I have just taken delivery of a Sony NEX-7. And the verdict is…
Good things certainly do come in small packages!
With large sensors finally finding their way into small cameras I have been looking to update my ageing pocket-sized Canon G10 for some time. Although the G10 captured Raw images – I often thought that there wasn’t a lot of point. The extended dynamic range of DSLR Raw files just couldn’t be found in the Raw files captured by the tiny sensor of the G10. Pushing the ISO of the sensor to anything higher than 80 resulted in serious amounts of noise compared to my full-frame Nikon DSLR. Although it was a satisfying small brick of metal to hold in my hands I could not help feeling disappointed after viewing the images on my computer and never really felt happy capturing images with the camera. Although the G10 had an optical viewfinder it was so small I often found myself moving my face around the back of the camera looking for it! The new Canon G1X with large sensor has the same disappointingly small viewfinder. I borrowed an Olympus Pen when I went to London last year and elected to fly with carry-on luggage only (no room for my DSLR). Although I found the optional electronic viewfinder (EVF) great for framing my images (and far better than the 235,000 pixel EVFs I had last used on Prosumer fixed-lens cameras 10 years before) I was not wrapped to find shutter lag and images that, although better than the G10, still left me wanting more in terms of image quality and handling.
The ‘no-compromise’ package finally arrived in the shape of a beautifully crafted metal Sony NEX-7. With a whopping 2.4 megapixel EVF (same as a HD TV) and APS-C 24 Megapixel sensor and lightening fast shutter response I finally found the pocket-rocket I have been looking for. I wrote in one of my books at the start of the millennium about the potential of EVF technology but with only Konica-Minolta at the time taking the technology seriously (offering 4 times the resolution of the other digicams of the era) we have had to wait for Sony to push the boundaries of the technology and offer us a real alternative to the optical viewfinders we find in all DSLR cameras. The EVF of the NEX-7 has certain advantages over an optical viewfinder, e.g. it not only allows the camera body to be made really small but the viewfinder is as big as one you will find on a full-frame DSLR – switch from the NEX-7 viewfinder to a cropped-frame budget DSLR will make you feel that you are now looking down a long tunnel at a relatively small image. The EVF also gives the user the advantage of looking at how the image will appear after it has been captured (applying the exposure and depth-of-field to the view before it has been captured). I found this a novel and enjoyable capturing experience – rolling the exposure compensation dial when necessary became very intuitive rather than a process of approximation and guess work (especially when you can see a live histogram in the viewfinder).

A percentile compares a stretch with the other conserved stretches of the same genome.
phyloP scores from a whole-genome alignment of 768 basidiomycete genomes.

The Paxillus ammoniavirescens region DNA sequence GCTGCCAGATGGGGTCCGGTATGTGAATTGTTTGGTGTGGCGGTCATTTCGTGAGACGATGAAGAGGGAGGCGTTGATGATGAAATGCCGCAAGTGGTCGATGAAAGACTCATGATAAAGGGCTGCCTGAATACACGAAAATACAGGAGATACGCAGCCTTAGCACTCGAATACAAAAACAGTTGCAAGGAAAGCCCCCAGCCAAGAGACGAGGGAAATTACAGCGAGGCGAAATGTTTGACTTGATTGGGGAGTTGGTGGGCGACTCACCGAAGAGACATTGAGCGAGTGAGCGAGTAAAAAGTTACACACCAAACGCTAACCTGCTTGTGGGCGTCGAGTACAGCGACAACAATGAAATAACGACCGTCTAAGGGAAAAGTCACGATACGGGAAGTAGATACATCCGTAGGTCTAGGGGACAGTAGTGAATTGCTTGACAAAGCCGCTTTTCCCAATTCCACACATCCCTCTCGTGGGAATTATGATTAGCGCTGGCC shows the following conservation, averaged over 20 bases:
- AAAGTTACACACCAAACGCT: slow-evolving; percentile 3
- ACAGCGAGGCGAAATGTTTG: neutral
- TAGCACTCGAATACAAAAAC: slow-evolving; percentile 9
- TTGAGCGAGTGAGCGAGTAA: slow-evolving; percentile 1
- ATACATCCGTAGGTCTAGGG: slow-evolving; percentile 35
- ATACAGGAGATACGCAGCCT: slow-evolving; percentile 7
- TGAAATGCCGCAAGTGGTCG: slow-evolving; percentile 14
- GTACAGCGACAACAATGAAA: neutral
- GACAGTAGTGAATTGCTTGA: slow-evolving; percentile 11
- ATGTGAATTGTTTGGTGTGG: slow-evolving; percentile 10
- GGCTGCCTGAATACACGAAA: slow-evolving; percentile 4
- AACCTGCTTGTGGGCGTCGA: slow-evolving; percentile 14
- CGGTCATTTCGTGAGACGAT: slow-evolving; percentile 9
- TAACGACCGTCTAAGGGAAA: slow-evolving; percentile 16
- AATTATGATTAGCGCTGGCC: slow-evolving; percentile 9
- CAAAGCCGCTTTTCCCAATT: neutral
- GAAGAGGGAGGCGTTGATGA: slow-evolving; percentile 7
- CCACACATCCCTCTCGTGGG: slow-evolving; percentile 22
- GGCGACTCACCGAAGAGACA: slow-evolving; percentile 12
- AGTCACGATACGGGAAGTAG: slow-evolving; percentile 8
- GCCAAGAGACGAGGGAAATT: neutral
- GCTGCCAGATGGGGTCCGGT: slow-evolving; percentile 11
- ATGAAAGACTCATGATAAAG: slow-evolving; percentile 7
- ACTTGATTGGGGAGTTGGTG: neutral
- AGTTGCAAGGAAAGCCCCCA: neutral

The abundant programmable control wheels on the NEX-7 makes it possible to adjust all of my shooting parameters without removing the camera from my eye. Although I have been a Nikon shooter for many years I have owned a couple of Sony DSLR’s (the original A100 and an A700) and have come to respect Sony’s desire to supply photographers with the finest pro-grade lenses. The 85 mm and 135mm prime Z lenses made for Sony by Carl Zeiss are some of the sharpest glass I have had the pleasure of shooting with over the last decade. Wanting to have my cake and eat it I have not only taken delivery of a range of Sony E-Mount primes and zooms I have also purchased a ‘Novoflex’ adapter so that I can mount my Nikkor primes on the NEX-7 body.
Using my Nikkor lenses may restrict me to using Aperture priority and manual focus (this is how I started my photography career) but surprisingly The NEX-7 makes this a quick and easy affair. A unique option called ‘focus-peaking’ allows you to quickly move to the point of focus as the higher contrast edges can be outlined with a colour when they fall in the depth of field. The operation is so quick it makes focussing with a Rangefinder camera seem slow!
Another pleasant and unexpected surprise is the outstanding quality of the HD video. I don’t think this is as good as a DSLR, however, … I think it’s better!! AVCHD 1080 video at 50fps with phase-detection auto-focus and adjustable exposure during capture is something that exceeded my expectations for a pocket camera.
Verdict: Well Pleased